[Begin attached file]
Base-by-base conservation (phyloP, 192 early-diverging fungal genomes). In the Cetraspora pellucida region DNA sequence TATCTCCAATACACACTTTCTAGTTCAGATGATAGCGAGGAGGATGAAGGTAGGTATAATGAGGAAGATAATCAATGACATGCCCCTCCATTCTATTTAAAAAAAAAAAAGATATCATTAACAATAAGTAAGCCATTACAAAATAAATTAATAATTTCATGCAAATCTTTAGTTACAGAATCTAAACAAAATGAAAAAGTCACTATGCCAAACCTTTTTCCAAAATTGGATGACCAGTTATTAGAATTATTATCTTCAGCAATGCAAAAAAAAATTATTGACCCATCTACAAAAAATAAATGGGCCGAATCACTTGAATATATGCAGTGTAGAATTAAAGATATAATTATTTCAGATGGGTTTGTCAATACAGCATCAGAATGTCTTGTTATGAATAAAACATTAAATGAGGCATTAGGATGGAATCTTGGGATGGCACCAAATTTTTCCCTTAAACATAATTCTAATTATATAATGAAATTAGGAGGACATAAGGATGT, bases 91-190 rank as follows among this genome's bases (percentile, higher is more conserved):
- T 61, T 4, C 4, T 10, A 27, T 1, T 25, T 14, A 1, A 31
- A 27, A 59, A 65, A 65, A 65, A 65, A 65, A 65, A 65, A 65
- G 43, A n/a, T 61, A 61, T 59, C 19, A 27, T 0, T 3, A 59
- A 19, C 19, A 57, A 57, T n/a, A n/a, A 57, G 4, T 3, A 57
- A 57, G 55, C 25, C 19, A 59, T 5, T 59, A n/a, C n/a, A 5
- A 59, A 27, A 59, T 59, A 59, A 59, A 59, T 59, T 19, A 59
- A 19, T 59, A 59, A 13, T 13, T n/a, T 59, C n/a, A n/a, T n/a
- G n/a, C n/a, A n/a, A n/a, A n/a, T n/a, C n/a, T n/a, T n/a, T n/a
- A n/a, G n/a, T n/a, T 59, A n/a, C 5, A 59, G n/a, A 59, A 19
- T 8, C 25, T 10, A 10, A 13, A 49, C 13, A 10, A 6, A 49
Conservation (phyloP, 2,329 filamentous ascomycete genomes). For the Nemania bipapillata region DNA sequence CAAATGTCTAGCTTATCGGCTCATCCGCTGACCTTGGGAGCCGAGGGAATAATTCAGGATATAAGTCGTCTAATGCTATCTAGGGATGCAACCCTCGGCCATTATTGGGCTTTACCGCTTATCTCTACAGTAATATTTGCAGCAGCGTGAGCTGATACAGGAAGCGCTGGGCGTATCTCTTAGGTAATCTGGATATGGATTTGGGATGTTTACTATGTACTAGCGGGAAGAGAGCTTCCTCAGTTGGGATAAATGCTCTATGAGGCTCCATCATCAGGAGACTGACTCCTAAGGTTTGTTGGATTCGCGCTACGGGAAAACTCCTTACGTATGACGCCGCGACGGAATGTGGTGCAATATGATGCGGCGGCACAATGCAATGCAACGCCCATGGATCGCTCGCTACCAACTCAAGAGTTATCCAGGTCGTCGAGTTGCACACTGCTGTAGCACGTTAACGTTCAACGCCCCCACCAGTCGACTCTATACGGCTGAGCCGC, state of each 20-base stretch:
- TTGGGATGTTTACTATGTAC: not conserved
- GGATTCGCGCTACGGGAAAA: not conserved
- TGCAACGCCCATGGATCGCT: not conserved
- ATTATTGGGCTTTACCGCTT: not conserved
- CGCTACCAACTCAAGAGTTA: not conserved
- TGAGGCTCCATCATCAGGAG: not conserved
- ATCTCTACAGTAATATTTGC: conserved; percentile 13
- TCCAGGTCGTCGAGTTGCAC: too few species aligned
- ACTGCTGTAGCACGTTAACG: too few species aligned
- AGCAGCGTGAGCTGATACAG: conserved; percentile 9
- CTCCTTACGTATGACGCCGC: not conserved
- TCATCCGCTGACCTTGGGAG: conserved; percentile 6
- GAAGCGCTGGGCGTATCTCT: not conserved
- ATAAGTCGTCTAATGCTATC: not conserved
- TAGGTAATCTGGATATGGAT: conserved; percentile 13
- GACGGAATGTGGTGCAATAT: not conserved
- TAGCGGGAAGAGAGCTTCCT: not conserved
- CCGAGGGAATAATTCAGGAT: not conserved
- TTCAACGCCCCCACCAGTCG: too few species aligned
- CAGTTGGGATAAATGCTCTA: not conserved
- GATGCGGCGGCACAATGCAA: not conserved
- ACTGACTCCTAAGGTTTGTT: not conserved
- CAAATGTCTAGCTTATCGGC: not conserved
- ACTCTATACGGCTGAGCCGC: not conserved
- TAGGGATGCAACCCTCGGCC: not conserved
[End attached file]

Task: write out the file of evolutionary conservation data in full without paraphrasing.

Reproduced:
Base-by-base conservation (phyloP, 192 early-diverging fungal genomes). In the Cetraspora pellucida region DNA sequence TATCTCCAATACACACTTTCTAGTTCAGATGATAGCGAGGAGGATGAAGGTAGGTATAATGAGGAAGATAATCAATGACATGCCCCTCCATTCTATTTAAAAAAAAAAAAGATATCATTAACAATAAGTAAGCCATTACAAAATAAATTAATAATTTCATGCAAATCTTTAGTTACAGAATCTAAACAAAATGAAAAAGTCACTATGCCAAACCTTTTTCCAAAATTGGATGACCAGTTATTAGAATTATTATCTTCAGCAATGCAAAAAAAAATTATTGACCCATCTACAAAAAATAAATGGGCCGAATCACTTGAATATATGCAGTGTAGAATTAAAGATATAATTATTTCAGATGGGTTTGTCAATACAGCATCAGAATGTCTTGTTATGAATAAAACATTAAATGAGGCATTAGGATGGAATCTTGGGATGGCACCAAATTTTTCCCTTAAACATAATTCTAATTATATAATGAAATTAGGAGGACATAAGGATGT, bases 91-190 rank as follows among this genome's bases (percentile, higher is more conserved):
- T 61, T 4, C 4, T 10, A 27, T 1, T 25, T 14, A 1, A 31
- A 27, A 59, A 65, A 65, A 65, A 65, A 65, A 65, A 65, A 65
- G 43, A n/a, T 61, A 61, T 59, C 19, A 27, T 0, T 3, A 59
- A 19, C 19, A 57, A 57, T n/a, A n/a, A 57, G 4, T 3, A 57
- A 57, G 55, C 25, C 19, A 59, T 5, T 59, A n/a, C n/a, A 5
- A 59, A 27, A 59, T 59, A 59, A 59, A 59, T 59, T 19, A 59
- A 19, T 59, A 59, A 13, T 13, T n/a, T 59, C n/a, A n/a, T n/a
- G n/a, C n/a, A n/a, A n/a, A n/a, T n/a, C n/a, T n/a, T n/a, T n/a
- A n/a, G n/a, T n/a, T 59, A n/a, C 5, A 59, G n/a, A 59, A 19
- T 8, C 25, T 10, A 10, A 13, A 49, C 13, A 10, A 6, A 49
Conservation (phyloP, 2,329 filamentous ascomycete genomes). For the Nemania bipapillata region DNA sequence CAAATGTCTAGCTTATCGGCTCATCCGCTGACCTTGGGAGCCGAGGGAATAATTCAGGATATAAGTCGTCTAATGCTATCTAGGGATGCAACCCTCGGCCATTATTGGGCTTTACCGCTTATCTCTACAGTAATATTTGCAGCAGCGTGAGCTGATACAGGAAGCGCTGGGCGTATCTCTTAGGTAATCTGGATATGGATTTGGGATGTTTACTATGTACTAGCGGGAAGAGAGCTTCCTCAGTTGGGATAAATGCTCTATGAGGCTCCATCATCAGGAGACTGACTCCTAAGGTTTGTTGGATTCGCGCTACGGGAAAACTCCTTACGTATGACGCCGCGACGGAATGTGGTGCAATATGATGCGGCGGCACAATGCAATGCAACGCCCATGGATCGCTCGCTACCAACTCAAGAGTTATCCAGGTCGTCGAGTTGCACACTGCTGTAGCACGTTAACGTTCAACGCCCCCACCAGTCGACTCTATACGGCTGAGCCGC, state of each 20-base stretch:
- TTGGGATGTTTACTATGTAC: not conserved
- GGATTCGCGCTACGGGAAAA: not conserved
- TGCAACGCCCATGGATCGCT: not conserved
- ATTATTGGGCTTTACCGCTT: not conserved
- CGCTACCAACTCAAGAGTTA: not conserved
- TGAGGCTCCATCATCAGGAG: not conserved
- ATCTCTACAGTAATATTTGC: conserved; percentile 13
- TCCAGGTCGTCGAGTTGCAC: too few species aligned
- ACTGCTGTAGCACGTTAACG: too few species aligned
- AGCAGCGTGAGCTGATACAG: conserved; percentile 9
- CTCCTTACGTATGACGCCGC: not conserved
- TCATCCGCTGACCTTGGGAG: conserved; percentile 6
- GAAGCGCTGGGCGTATCTCT: not conserved
- ATAAGTCGTCTAATGCTATC: not conserved
- TAGGTAATCTGGATATGGAT: conserved; percentile 13
- GACGGAATGTGGTGCAATAT: not conserved
- TAGCGGGAAGAGAGCTTCCT: not conserved
- CCGAGGGAATAATTCAGGAT: not conserved
- TTCAACGCCCCCACCAGTCG: too few species aligned
- CAGTTGGGATAAATGCTCTA: not conserved
- GATGCGGCGGCACAATGCAA: not conserved
- ACTGACTCCTAAGGTTTGTT: not conserved
- CAAATGTCTAGCTTATCGGC: not conserved
- ACTCTATACGGCTGAGCCGC: not conserved
- TAGGGATGCAACCCTCGGCC: not conserved